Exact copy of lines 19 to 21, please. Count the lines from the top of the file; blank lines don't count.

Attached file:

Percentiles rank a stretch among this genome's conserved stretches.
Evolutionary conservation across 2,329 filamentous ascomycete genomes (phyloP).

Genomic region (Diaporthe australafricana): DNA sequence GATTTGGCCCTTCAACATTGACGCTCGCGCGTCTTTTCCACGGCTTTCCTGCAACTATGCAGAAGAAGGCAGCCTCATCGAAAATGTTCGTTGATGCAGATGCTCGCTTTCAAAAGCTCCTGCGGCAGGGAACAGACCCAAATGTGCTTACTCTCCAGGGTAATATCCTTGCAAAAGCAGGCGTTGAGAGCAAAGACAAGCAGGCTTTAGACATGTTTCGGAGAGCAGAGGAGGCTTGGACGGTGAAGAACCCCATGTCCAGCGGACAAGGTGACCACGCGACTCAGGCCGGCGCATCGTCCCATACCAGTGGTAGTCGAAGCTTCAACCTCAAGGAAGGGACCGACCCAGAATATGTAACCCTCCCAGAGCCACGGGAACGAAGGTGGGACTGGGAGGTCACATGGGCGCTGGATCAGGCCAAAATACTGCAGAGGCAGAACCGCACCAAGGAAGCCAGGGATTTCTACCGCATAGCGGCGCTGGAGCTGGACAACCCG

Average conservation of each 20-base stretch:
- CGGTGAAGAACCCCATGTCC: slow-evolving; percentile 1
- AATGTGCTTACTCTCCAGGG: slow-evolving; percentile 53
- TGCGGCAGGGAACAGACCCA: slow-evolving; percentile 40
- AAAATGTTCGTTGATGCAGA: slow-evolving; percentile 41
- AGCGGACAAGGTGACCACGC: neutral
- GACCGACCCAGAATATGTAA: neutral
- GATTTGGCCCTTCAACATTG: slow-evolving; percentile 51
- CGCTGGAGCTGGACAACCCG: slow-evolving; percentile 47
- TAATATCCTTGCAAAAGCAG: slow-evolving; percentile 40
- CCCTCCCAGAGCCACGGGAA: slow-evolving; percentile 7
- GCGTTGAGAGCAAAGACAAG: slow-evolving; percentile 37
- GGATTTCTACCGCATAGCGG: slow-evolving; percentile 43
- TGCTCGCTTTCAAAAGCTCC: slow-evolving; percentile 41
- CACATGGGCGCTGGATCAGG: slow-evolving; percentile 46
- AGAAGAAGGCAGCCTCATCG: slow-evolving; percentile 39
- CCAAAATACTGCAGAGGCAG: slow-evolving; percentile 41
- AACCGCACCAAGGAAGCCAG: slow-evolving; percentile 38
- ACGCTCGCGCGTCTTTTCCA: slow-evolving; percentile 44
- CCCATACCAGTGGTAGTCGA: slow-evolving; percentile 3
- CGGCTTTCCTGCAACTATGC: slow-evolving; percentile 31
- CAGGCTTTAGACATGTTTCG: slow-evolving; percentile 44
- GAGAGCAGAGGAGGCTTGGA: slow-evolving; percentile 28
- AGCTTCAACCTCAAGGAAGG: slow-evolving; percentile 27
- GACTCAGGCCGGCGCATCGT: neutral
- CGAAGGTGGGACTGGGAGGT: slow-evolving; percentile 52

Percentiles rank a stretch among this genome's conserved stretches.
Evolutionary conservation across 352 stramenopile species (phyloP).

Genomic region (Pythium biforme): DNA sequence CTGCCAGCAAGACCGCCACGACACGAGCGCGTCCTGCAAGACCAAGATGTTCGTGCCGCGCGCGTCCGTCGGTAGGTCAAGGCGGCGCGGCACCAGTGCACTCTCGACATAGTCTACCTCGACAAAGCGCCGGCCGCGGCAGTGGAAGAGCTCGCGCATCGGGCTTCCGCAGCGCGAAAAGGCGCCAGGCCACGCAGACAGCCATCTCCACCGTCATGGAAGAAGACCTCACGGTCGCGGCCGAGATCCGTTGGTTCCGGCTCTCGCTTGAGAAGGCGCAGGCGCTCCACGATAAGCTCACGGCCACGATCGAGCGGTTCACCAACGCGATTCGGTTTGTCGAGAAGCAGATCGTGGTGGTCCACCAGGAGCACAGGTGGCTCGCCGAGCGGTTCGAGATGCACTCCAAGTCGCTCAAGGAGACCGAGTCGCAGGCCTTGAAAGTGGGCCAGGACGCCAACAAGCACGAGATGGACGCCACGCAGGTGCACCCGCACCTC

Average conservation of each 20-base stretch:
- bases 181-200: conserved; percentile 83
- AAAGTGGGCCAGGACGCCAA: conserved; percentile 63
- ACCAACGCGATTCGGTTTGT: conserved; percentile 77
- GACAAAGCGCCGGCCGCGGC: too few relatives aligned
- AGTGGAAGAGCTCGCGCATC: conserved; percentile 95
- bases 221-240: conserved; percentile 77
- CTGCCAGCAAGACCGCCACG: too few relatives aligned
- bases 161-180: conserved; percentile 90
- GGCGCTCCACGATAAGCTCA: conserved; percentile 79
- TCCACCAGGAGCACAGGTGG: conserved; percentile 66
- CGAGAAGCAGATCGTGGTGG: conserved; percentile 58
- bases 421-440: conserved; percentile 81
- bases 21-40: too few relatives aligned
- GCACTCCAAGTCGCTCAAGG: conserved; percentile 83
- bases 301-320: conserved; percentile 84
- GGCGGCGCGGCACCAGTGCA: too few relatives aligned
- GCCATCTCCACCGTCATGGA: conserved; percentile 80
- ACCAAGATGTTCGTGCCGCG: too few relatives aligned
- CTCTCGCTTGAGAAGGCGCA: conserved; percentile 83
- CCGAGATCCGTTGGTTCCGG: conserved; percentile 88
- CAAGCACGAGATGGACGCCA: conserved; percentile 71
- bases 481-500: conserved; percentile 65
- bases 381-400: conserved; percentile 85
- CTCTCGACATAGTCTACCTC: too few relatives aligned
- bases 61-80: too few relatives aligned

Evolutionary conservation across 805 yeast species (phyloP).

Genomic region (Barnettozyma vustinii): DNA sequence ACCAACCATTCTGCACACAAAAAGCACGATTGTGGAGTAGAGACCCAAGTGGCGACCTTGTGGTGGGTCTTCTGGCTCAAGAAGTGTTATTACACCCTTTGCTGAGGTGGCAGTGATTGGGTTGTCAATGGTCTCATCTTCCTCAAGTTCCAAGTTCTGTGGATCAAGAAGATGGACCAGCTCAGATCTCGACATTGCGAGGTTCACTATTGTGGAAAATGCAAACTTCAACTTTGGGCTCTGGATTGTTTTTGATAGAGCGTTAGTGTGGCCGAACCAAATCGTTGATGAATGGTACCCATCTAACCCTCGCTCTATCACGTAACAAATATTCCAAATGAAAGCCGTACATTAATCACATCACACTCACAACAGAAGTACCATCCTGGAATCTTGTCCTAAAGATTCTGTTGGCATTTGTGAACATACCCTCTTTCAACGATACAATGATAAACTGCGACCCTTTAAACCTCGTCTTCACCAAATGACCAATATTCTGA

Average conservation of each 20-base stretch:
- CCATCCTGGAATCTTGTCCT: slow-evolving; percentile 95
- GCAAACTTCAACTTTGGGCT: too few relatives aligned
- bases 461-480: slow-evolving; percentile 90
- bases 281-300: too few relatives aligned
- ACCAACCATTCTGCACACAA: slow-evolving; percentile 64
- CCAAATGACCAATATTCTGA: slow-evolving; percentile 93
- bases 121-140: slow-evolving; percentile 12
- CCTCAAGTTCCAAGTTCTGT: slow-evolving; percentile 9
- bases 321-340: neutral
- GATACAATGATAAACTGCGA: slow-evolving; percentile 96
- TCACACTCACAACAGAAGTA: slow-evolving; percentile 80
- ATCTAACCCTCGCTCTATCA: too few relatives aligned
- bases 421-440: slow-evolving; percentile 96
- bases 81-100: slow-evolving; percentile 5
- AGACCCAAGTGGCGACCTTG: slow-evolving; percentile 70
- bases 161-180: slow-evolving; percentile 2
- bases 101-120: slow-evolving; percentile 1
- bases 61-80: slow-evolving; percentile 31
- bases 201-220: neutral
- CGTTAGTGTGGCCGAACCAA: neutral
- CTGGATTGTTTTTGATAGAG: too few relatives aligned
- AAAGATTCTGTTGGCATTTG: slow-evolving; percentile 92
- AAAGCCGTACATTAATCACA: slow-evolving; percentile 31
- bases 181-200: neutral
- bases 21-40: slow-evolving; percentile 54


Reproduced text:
- AGAAGAAGGCAGCCTCATCG: slow-evolving; percentile 39
- CCAAAATACTGCAGAGGCAG: slow-evolving; percentile 41
- AACCGCACCAAGGAAGCCAG: slow-evolving; percentile 38